What is Celiac Disease?
Celiac disease is a digestive disease that damages the small intestine because of a particular sensitivity to a protein called gluten. Gluten is found in wheat, rye, barley, and oats. This hereditary disorder interferes with the absorption of nutrients from food.
Celiac disease is a genetic disease that runs in families and is more common in people of European ancestry, Caucasians, and people with type 1 diabetes. More than 2 million Americans have been diagnosed with celiac disease; however, recent studies have suggested that as many as one in every 133 Americans may have it, and that the disease is underdiagnosed.
A person can have the disease and not know it until it is triggered by severe stress, pregnancy, surgery, physical injury, infection, or childbirth.
What are the Symptoms of Celiac Disease?
Celiac disease affects people in different ways and the symptoms can appear at any time between childhood to adulthood. Symptoms may include:
- Chronic diarrhea or constipation
- Weight loss
- Recurring abdominal pain and bloating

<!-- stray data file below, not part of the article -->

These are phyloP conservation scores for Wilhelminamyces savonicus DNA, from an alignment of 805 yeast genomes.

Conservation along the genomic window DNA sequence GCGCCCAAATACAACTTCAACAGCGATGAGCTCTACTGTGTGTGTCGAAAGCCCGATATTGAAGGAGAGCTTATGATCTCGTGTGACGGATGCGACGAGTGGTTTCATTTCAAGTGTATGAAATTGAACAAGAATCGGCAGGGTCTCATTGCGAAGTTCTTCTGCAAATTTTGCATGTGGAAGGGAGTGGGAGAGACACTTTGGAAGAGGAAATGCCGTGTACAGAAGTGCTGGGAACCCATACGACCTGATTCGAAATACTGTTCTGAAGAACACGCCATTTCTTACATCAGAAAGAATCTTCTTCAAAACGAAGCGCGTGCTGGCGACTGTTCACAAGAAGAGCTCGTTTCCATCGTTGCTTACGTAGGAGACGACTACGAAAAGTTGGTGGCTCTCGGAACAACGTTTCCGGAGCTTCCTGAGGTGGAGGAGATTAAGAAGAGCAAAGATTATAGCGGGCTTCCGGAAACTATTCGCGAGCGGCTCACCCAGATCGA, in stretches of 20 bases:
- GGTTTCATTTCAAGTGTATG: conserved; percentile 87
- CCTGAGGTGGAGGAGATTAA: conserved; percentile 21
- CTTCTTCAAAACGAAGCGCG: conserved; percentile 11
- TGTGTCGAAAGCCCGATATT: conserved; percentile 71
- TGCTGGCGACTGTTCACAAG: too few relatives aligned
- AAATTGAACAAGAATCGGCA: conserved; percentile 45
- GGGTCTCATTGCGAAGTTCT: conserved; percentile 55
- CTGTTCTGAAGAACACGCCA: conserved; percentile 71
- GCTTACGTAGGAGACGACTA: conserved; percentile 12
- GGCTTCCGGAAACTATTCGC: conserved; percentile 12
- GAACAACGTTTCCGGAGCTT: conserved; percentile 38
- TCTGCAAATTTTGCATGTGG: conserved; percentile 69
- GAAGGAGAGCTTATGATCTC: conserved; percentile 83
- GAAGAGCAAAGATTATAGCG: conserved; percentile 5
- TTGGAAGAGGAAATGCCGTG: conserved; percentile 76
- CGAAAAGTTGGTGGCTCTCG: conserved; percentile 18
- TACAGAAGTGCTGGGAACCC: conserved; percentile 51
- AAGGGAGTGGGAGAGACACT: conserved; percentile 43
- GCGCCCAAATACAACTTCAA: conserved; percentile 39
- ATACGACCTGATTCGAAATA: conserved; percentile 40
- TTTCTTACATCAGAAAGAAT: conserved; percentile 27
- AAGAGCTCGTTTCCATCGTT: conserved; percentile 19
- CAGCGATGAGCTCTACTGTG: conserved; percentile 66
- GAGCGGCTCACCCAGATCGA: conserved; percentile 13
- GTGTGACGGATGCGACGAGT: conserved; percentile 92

- Pale, foul-smelling stool
- Unexplained anemia
- Muscle cramps and/or bone pain
- Pain in the joints
- Tingling numbness in the legs
- Delayed growth
- Painful skin rash
- Missed menstrual periods
- Tooth discoloration or loss of enamel
Since symptoms of celiac disease are similar to those of other digestive diseases such as Crohn's disease, irritable bowel syndrome, ulcerative colitis, diverticulosis, and intestinal infections, it can be difficult to diagnose. It is important to meet with a gastroenterologist to properly diagnose your symptoms.
Diagnosing Celiac Disease
In addition to a complete medical history and physical examination, diagnostic procedures for celiac disease may include the following:
- Blood Work: To measure the level of antibodies to gluten. Researchers have found that persons with celiac disease have higher than normal levels of certain antibodies in their blood.
- Biopsy: To diagnose celiac disease, the doctor may remove a tiny piece of tissue from the small intestine to check for damage to the villi. During the procedure, the doctor eases a long, thin tube, called an endoscope, through the mouth and stomach into the small intestine. A sample of tissue is then taken using instruments passed through the endoscope. This procedure is considered the "gold standard" for diagnosis of celiac disease.
If you are living with a gluten sensitivity or intolerance, you’ll need to avoid foods and products containing gluten. At the same time, you’ll need to work with your health care provider to make sure that you're getting enough vitamins and minerals. Your health care provider can let you know if you need to take a supplement to replace any missing nutrients.
Gluten Free Food List
The National Institutes of Health offers an extensive list of foods to help avoid gluten. Some key foods include corn, flax, buckwheat, rice, millet, nuts, quinoa & soy.